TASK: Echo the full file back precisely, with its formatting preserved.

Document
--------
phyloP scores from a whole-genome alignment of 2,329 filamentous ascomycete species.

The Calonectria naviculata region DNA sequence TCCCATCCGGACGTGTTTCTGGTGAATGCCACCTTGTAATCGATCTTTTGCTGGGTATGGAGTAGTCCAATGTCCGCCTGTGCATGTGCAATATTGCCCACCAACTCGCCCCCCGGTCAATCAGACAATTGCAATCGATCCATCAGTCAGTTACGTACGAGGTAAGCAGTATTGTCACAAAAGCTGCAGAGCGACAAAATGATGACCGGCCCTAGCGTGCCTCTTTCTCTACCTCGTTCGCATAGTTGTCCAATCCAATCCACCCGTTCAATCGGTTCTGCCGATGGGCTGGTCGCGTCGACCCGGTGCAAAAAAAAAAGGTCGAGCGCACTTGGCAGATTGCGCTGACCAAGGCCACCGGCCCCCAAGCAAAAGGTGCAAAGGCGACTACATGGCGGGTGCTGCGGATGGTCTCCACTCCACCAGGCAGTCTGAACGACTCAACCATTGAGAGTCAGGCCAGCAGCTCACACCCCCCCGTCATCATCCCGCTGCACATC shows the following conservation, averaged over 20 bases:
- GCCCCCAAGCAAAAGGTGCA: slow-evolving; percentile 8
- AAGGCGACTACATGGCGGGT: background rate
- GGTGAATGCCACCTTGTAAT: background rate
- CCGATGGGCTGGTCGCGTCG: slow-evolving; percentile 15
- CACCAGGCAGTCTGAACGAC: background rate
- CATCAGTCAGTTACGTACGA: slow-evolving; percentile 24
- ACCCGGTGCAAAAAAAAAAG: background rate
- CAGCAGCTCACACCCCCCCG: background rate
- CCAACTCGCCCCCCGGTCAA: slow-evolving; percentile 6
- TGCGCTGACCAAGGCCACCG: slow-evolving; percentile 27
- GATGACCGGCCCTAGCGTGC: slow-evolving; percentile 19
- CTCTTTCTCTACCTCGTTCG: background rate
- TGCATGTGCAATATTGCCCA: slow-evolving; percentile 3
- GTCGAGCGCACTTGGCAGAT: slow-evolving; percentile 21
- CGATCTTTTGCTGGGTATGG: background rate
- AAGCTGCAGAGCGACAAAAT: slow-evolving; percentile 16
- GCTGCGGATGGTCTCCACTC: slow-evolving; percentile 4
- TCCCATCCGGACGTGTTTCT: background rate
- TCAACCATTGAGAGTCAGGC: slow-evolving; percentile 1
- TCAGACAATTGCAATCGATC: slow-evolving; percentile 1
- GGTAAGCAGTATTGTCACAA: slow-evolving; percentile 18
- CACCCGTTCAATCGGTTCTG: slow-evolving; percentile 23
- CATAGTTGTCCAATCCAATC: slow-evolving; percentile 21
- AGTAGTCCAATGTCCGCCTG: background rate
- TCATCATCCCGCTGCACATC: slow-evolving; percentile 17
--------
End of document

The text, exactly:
phyloP scores from a whole-genome alignment of 2,329 filamentous ascomycete species.

The Calonectria naviculata region DNA sequence TCCCATCCGGACGTGTTTCTGGTGAATGCCACCTTGTAATCGATCTTTTGCTGGGTATGGAGTAGTCCAATGTCCGCCTGTGCATGTGCAATATTGCCCACCAACTCGCCCCCCGGTCAATCAGACAATTGCAATCGATCCATCAGTCAGTTACGTACGAGGTAAGCAGTATTGTCACAAAAGCTGCAGAGCGACAAAATGATGACCGGCCCTAGCGTGCCTCTTTCTCTACCTCGTTCGCATAGTTGTCCAATCCAATCCACCCGTTCAATCGGTTCTGCCGATGGGCTGGTCGCGTCGACCCGGTGCAAAAAAAAAAGGTCGAGCGCACTTGGCAGATTGCGCTGACCAAGGCCACCGGCCCCCAAGCAAAAGGTGCAAAGGCGACTACATGGCGGGTGCTGCGGATGGTCTCCACTCCACCAGGCAGTCTGAACGACTCAACCATTGAGAGTCAGGCCAGCAGCTCACACCCCCCCGTCATCATCCCGCTGCACATC shows the following conservation, averaged over 20 bases:
- GCCCCCAAGCAAAAGGTGCA: slow-evolving; percentile 8
- AAGGCGACTACATGGCGGGT: background rate
- GGTGAATGCCACCTTGTAAT: background rate
- CCGATGGGCTGGTCGCGTCG: slow-evolving; percentile 15
- CACCAGGCAGTCTGAACGAC: background rate
- CATCAGTCAGTTACGTACGA: slow-evolving; percentile 24
- ACCCGGTGCAAAAAAAAAAG: background rate
- CAGCAGCTCACACCCCCCCG: background rate
- CCAACTCGCCCCCCGGTCAA: slow-evolving; percentile 6
- TGCGCTGACCAAGGCCACCG: slow-evolving; percentile 27
- GATGACCGGCCCTAGCGTGC: slow-evolving; percentile 19
- CTCTTTCTCTACCTCGTTCG: background rate
- TGCATGTGCAATATTGCCCA: slow-evolving; percentile 3
- GTCGAGCGCACTTGGCAGAT: slow-evolving; percentile 21
- CGATCTTTTGCTGGGTATGG: background rate
- AAGCTGCAGAGCGACAAAAT: slow-evolving; percentile 16
- GCTGCGGATGGTCTCCACTC: slow-evolving; percentile 4
- TCCCATCCGGACGTGTTTCT: background rate
- TCAACCATTGAGAGTCAGGC: slow-evolving; percentile 1
- TCAGACAATTGCAATCGATC: slow-evolving; percentile 1
- GGTAAGCAGTATTGTCACAA: slow-evolving; percentile 18
- CACCCGTTCAATCGGTTCTG: slow-evolving; percentile 23
- CATAGTTGTCCAATCCAATC: slow-evolving; percentile 21
- AGTAGTCCAATGTCCGCCTG: background rate
- TCATCATCCCGCTGCACATC: slow-evolving; percentile 17